Carl Lamb of Smith & Pinching Responds
Managing Inheritance Tax (IHT) on a large estate may require a careful balance of a number of different measures. Firstly, I think it is important to accept that it may not be feasible for you to reduce your estate down to below the IHT thresholds: it’s more of a case of mitigating the level of tax payable where it is suitable and practical to do so.
The IHT payable on your estate will depend on what exemptions you can claim. With an estate of £5 million, you are unlikely to be able, for example, to claim the Residence Nil Rate Band, which is a slice of IHT exemption that applies when you leave the value of your home to your direct descendants (children, grandchildren, step-children, adopted and fostered children). This exemption is subject to a tapered reduction for anyone with an estate of over £2 million and is effectively cancelled out for estates worth over £2.7 million for a couple combining their IHT exemptions (so leaving the entire estate from one to another on the death of the first spouse/civil partner).
Gifting is certainly one of the first steps that we discuss with clients facing large IHT liabilities on their death. There is a range of gift allowances that you can use where the gift is immediately considered outside your estate. Gifts over and above the allowances are considered completely outside your estate after seven years (known as Potentially Exempt Transfers – PETs).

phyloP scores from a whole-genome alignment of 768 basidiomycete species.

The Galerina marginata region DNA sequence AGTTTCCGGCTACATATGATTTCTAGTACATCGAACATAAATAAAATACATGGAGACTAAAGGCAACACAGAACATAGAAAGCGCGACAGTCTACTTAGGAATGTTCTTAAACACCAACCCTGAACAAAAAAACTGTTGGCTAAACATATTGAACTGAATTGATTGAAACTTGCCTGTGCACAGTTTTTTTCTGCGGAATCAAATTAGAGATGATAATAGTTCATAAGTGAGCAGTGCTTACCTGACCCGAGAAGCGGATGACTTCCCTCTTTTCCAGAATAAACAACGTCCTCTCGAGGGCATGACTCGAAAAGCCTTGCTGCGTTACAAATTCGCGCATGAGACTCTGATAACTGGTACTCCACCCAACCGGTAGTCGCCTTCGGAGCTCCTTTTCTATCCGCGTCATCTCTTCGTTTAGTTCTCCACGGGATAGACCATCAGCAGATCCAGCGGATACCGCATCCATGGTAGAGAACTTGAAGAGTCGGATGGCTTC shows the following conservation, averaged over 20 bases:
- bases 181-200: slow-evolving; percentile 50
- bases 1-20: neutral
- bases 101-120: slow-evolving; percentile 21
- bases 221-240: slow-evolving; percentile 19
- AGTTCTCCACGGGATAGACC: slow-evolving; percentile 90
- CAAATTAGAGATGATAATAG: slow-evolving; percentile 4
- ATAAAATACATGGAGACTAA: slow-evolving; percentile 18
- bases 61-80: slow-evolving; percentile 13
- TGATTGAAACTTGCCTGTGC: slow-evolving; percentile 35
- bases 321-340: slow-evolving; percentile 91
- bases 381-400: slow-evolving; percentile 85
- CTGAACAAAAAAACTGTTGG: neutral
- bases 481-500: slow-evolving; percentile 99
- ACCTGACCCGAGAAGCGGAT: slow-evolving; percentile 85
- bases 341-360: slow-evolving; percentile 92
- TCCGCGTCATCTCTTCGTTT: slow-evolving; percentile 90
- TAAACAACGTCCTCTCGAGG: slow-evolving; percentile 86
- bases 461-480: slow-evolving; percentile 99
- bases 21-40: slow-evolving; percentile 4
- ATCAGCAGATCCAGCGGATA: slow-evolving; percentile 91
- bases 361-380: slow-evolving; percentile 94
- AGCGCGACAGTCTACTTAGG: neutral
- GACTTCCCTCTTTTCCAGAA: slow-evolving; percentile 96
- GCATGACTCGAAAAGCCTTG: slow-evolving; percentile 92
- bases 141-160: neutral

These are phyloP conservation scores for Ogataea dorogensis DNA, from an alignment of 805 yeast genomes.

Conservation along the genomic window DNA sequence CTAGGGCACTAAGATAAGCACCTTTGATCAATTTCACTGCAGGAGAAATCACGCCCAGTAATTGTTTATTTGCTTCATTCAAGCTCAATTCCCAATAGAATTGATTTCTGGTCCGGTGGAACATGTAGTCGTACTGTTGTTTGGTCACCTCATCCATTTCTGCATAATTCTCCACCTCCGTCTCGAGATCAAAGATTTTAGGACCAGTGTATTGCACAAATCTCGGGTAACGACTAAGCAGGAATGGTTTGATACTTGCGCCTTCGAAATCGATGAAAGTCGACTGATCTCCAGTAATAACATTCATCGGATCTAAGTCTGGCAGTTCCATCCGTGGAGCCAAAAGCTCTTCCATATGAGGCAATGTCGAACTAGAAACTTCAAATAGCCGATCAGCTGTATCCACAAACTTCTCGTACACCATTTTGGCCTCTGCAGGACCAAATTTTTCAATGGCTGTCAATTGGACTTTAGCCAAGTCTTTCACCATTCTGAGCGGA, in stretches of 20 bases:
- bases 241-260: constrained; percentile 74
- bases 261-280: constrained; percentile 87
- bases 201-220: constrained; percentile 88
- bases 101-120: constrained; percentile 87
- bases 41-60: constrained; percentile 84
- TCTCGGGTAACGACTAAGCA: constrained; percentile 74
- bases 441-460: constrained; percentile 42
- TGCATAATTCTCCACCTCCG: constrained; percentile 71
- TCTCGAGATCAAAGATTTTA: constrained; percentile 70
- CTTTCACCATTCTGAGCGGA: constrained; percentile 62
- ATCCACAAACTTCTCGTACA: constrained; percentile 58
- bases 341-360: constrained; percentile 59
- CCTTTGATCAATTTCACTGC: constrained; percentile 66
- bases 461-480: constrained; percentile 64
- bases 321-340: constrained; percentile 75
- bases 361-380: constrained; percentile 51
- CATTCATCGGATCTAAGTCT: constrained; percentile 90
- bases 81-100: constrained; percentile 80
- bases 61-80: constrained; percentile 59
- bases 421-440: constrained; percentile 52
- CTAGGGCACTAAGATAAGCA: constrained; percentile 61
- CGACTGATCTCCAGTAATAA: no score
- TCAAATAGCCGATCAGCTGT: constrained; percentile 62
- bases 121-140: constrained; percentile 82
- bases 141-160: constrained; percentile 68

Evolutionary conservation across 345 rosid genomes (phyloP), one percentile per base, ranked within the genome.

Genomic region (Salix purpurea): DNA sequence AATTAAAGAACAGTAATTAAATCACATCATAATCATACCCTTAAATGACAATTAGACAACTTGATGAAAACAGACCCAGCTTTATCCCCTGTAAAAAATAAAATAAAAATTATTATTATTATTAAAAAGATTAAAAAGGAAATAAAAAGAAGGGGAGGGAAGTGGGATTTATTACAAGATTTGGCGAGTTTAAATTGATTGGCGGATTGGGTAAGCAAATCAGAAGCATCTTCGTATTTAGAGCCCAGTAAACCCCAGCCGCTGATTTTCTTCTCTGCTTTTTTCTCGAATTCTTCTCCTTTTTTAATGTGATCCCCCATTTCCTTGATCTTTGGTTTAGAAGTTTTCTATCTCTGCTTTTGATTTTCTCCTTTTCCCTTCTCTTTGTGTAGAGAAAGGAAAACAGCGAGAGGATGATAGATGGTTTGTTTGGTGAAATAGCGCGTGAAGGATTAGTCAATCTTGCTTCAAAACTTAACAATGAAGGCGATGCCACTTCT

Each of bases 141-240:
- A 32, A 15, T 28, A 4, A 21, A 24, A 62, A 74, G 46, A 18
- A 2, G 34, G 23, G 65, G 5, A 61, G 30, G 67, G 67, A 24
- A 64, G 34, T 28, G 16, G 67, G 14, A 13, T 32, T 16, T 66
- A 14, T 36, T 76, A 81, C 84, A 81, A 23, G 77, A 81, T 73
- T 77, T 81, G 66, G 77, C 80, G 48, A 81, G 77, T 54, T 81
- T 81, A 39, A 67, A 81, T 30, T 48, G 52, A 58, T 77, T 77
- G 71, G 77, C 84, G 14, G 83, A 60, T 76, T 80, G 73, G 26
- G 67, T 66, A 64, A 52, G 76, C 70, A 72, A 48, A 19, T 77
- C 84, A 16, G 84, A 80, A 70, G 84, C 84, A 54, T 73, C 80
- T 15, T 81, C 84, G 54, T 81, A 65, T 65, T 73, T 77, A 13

Trusts are a possible solution for you to manage at least a part of your IHT liabilities. Money put into a trust is considered a gift and so subject to the seven-year PET rules but trusts do give you the opportunity to move money or assets out of your estate. It’s critical to get financial and legal advice in respect of trusts to ensure you understand the implications.
There are also financial products such as Discounted Gift Trusts that remove money from your estate immediately but provide you with an income. Any money left in the Trust when you die is considered outside your estate for IHT purposes.
I strongly recommend that you take independent financial advice as early as possible to enable you to mitigate your future IHT liabilities as far as you are able.
Any opinions expressed in this article do not constitute advice. They assume the 2021/22 tax year and may be subject to change.